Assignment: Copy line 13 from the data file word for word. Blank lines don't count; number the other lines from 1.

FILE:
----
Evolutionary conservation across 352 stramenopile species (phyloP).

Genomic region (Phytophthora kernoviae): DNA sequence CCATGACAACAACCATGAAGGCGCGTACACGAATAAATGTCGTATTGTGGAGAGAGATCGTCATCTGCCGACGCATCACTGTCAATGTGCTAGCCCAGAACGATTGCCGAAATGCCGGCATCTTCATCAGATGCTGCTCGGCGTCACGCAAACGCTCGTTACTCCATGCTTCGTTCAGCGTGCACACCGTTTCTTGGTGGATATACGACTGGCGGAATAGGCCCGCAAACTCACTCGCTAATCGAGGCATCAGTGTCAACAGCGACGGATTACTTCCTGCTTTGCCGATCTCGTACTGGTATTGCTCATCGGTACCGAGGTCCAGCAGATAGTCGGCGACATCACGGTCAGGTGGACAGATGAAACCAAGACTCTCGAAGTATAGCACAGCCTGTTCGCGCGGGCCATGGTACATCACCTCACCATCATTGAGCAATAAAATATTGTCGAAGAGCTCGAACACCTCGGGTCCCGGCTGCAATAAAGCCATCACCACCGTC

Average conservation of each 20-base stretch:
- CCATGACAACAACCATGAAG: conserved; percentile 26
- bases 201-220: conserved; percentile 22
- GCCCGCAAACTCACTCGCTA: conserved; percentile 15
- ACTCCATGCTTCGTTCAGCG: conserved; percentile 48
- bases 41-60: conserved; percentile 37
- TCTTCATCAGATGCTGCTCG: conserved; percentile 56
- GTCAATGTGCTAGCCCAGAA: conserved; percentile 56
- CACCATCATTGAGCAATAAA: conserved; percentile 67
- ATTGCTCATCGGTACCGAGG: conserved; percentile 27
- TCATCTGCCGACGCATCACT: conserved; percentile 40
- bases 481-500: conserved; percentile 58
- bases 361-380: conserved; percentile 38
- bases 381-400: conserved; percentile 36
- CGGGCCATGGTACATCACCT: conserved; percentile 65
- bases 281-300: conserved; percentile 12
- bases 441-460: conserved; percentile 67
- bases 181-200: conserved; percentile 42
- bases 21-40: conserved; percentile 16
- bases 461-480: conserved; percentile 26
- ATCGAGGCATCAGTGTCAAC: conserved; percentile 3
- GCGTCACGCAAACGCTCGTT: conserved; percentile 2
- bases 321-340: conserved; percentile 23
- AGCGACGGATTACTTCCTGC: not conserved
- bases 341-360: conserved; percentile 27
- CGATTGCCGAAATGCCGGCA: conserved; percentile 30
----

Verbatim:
- TCATCTGCCGACGCATCACT: conserved; percentile 40